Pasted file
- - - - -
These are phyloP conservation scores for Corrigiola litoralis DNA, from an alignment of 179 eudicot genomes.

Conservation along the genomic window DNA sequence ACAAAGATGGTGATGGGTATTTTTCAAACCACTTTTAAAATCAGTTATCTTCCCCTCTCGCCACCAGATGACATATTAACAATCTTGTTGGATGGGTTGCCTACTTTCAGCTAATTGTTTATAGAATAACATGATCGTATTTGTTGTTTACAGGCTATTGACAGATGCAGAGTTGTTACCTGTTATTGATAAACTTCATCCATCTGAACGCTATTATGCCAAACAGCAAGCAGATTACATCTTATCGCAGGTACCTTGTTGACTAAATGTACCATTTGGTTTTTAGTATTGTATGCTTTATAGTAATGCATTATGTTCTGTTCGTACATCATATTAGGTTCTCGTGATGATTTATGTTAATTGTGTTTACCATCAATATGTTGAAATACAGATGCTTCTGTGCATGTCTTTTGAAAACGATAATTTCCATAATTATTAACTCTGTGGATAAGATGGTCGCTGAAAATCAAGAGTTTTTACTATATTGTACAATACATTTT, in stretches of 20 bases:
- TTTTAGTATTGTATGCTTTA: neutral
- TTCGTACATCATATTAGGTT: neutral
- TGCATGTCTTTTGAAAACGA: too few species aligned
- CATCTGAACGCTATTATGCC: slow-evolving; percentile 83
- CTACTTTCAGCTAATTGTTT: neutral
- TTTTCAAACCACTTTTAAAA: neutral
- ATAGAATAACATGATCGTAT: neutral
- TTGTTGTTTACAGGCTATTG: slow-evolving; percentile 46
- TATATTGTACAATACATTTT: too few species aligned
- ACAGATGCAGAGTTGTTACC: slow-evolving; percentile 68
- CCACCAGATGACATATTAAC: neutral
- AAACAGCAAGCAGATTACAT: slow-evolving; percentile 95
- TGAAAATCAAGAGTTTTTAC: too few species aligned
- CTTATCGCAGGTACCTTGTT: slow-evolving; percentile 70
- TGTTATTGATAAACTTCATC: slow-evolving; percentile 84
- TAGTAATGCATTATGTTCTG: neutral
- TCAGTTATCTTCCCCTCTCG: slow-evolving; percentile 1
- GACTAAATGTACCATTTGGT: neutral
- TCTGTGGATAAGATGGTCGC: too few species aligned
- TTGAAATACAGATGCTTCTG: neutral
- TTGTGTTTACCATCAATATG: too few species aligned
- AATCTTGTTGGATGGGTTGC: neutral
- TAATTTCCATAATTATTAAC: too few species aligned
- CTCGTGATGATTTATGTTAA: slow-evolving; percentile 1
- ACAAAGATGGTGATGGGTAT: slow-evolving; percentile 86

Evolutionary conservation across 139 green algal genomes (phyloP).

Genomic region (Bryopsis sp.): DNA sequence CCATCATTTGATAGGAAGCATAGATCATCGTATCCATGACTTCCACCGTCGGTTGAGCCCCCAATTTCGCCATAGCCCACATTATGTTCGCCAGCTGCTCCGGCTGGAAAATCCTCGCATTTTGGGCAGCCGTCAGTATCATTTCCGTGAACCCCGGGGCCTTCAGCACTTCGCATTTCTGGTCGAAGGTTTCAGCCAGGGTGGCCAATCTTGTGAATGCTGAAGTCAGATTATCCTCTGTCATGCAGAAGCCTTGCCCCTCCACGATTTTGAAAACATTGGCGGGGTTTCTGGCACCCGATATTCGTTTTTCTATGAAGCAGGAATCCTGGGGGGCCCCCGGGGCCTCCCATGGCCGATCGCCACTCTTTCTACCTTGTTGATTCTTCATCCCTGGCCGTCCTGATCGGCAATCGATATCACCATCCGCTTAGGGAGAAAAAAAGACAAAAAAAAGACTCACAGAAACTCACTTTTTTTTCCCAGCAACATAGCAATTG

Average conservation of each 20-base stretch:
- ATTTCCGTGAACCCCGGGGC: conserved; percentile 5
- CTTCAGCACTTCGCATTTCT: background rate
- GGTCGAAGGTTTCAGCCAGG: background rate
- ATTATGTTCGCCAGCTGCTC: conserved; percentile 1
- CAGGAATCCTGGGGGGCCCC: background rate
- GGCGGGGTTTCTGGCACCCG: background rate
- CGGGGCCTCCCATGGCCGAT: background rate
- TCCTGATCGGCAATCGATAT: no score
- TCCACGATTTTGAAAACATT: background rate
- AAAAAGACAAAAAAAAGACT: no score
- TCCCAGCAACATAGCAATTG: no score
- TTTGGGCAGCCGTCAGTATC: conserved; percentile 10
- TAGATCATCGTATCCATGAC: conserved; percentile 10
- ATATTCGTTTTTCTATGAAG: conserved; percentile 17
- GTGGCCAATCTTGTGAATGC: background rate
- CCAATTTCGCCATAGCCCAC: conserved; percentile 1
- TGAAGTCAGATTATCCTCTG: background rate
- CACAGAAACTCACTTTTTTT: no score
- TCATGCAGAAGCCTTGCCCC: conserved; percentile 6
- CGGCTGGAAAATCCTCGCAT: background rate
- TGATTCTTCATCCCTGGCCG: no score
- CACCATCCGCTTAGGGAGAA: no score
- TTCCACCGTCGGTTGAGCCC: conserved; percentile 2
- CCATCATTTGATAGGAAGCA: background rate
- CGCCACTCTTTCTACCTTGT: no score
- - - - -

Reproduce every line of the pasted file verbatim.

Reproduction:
These are phyloP conservation scores for Corrigiola litoralis DNA, from an alignment of 179 eudicot genomes.

Conservation along the genomic window DNA sequence ACAAAGATGGTGATGGGTATTTTTCAAACCACTTTTAAAATCAGTTATCTTCCCCTCTCGCCACCAGATGACATATTAACAATCTTGTTGGATGGGTTGCCTACTTTCAGCTAATTGTTTATAGAATAACATGATCGTATTTGTTGTTTACAGGCTATTGACAGATGCAGAGTTGTTACCTGTTATTGATAAACTTCATCCATCTGAACGCTATTATGCCAAACAGCAAGCAGATTACATCTTATCGCAGGTACCTTGTTGACTAAATGTACCATTTGGTTTTTAGTATTGTATGCTTTATAGTAATGCATTATGTTCTGTTCGTACATCATATTAGGTTCTCGTGATGATTTATGTTAATTGTGTTTACCATCAATATGTTGAAATACAGATGCTTCTGTGCATGTCTTTTGAAAACGATAATTTCCATAATTATTAACTCTGTGGATAAGATGGTCGCTGAAAATCAAGAGTTTTTACTATATTGTACAATACATTTT, in stretches of 20 bases:
- TTTTAGTATTGTATGCTTTA: neutral
- TTCGTACATCATATTAGGTT: neutral
- TGCATGTCTTTTGAAAACGA: too few species aligned
- CATCTGAACGCTATTATGCC: slow-evolving; percentile 83
- CTACTTTCAGCTAATTGTTT: neutral
- TTTTCAAACCACTTTTAAAA: neutral
- ATAGAATAACATGATCGTAT: neutral
- TTGTTGTTTACAGGCTATTG: slow-evolving; percentile 46
- TATATTGTACAATACATTTT: too few species aligned
- ACAGATGCAGAGTTGTTACC: slow-evolving; percentile 68
- CCACCAGATGACATATTAAC: neutral
- AAACAGCAAGCAGATTACAT: slow-evolving; percentile 95
- TGAAAATCAAGAGTTTTTAC: too few species aligned
- CTTATCGCAGGTACCTTGTT: slow-evolving; percentile 70
- TGTTATTGATAAACTTCATC: slow-evolving; percentile 84
- TAGTAATGCATTATGTTCTG: neutral
- TCAGTTATCTTCCCCTCTCG: slow-evolving; percentile 1
- GACTAAATGTACCATTTGGT: neutral
- TCTGTGGATAAGATGGTCGC: too few species aligned
- TTGAAATACAGATGCTTCTG: neutral
- TTGTGTTTACCATCAATATG: too few species aligned
- AATCTTGTTGGATGGGTTGC: neutral
- TAATTTCCATAATTATTAAC: too few species aligned
- CTCGTGATGATTTATGTTAA: slow-evolving; percentile 1
- ACAAAGATGGTGATGGGTAT: slow-evolving; percentile 86

Evolutionary conservation across 139 green algal genomes (phyloP).

Genomic region (Bryopsis sp.): DNA sequence CCATCATTTGATAGGAAGCATAGATCATCGTATCCATGACTTCCACCGTCGGTTGAGCCCCCAATTTCGCCATAGCCCACATTATGTTCGCCAGCTGCTCCGGCTGGAAAATCCTCGCATTTTGGGCAGCCGTCAGTATCATTTCCGTGAACCCCGGGGCCTTCAGCACTTCGCATTTCTGGTCGAAGGTTTCAGCCAGGGTGGCCAATCTTGTGAATGCTGAAGTCAGATTATCCTCTGTCATGCAGAAGCCTTGCCCCTCCACGATTTTGAAAACATTGGCGGGGTTTCTGGCACCCGATATTCGTTTTTCTATGAAGCAGGAATCCTGGGGGGCCCCCGGGGCCTCCCATGGCCGATCGCCACTCTTTCTACCTTGTTGATTCTTCATCCCTGGCCGTCCTGATCGGCAATCGATATCACCATCCGCTTAGGGAGAAAAAAAGACAAAAAAAAGACTCACAGAAACTCACTTTTTTTTCCCAGCAACATAGCAATTG

Average conservation of each 20-base stretch:
- ATTTCCGTGAACCCCGGGGC: conserved; percentile 5
- CTTCAGCACTTCGCATTTCT: background rate
- GGTCGAAGGTTTCAGCCAGG: background rate
- ATTATGTTCGCCAGCTGCTC: conserved; percentile 1
- CAGGAATCCTGGGGGGCCCC: background rate
- GGCGGGGTTTCTGGCACCCG: background rate
- CGGGGCCTCCCATGGCCGAT: background rate
- TCCTGATCGGCAATCGATAT: no score
- TCCACGATTTTGAAAACATT: background rate
- AAAAAGACAAAAAAAAGACT: no score
- TCCCAGCAACATAGCAATTG: no score
- TTTGGGCAGCCGTCAGTATC: conserved; percentile 10
- TAGATCATCGTATCCATGAC: conserved; percentile 10
- ATATTCGTTTTTCTATGAAG: conserved; percentile 17
- GTGGCCAATCTTGTGAATGC: background rate
- CCAATTTCGCCATAGCCCAC: conserved; percentile 1
- TGAAGTCAGATTATCCTCTG: background rate
- CACAGAAACTCACTTTTTTT: no score
- TCATGCAGAAGCCTTGCCCC: conserved; percentile 6
- CGGCTGGAAAATCCTCGCAT: background rate
- TGATTCTTCATCCCTGGCCG: no score
- CACCATCCGCTTAGGGAGAA: no score
- TTCCACCGTCGGTTGAGCCC: conserved; percentile 2
- CCATCATTTGATAGGAAGCA: background rate
- CGCCACTCTTTCTACCTTGT: no score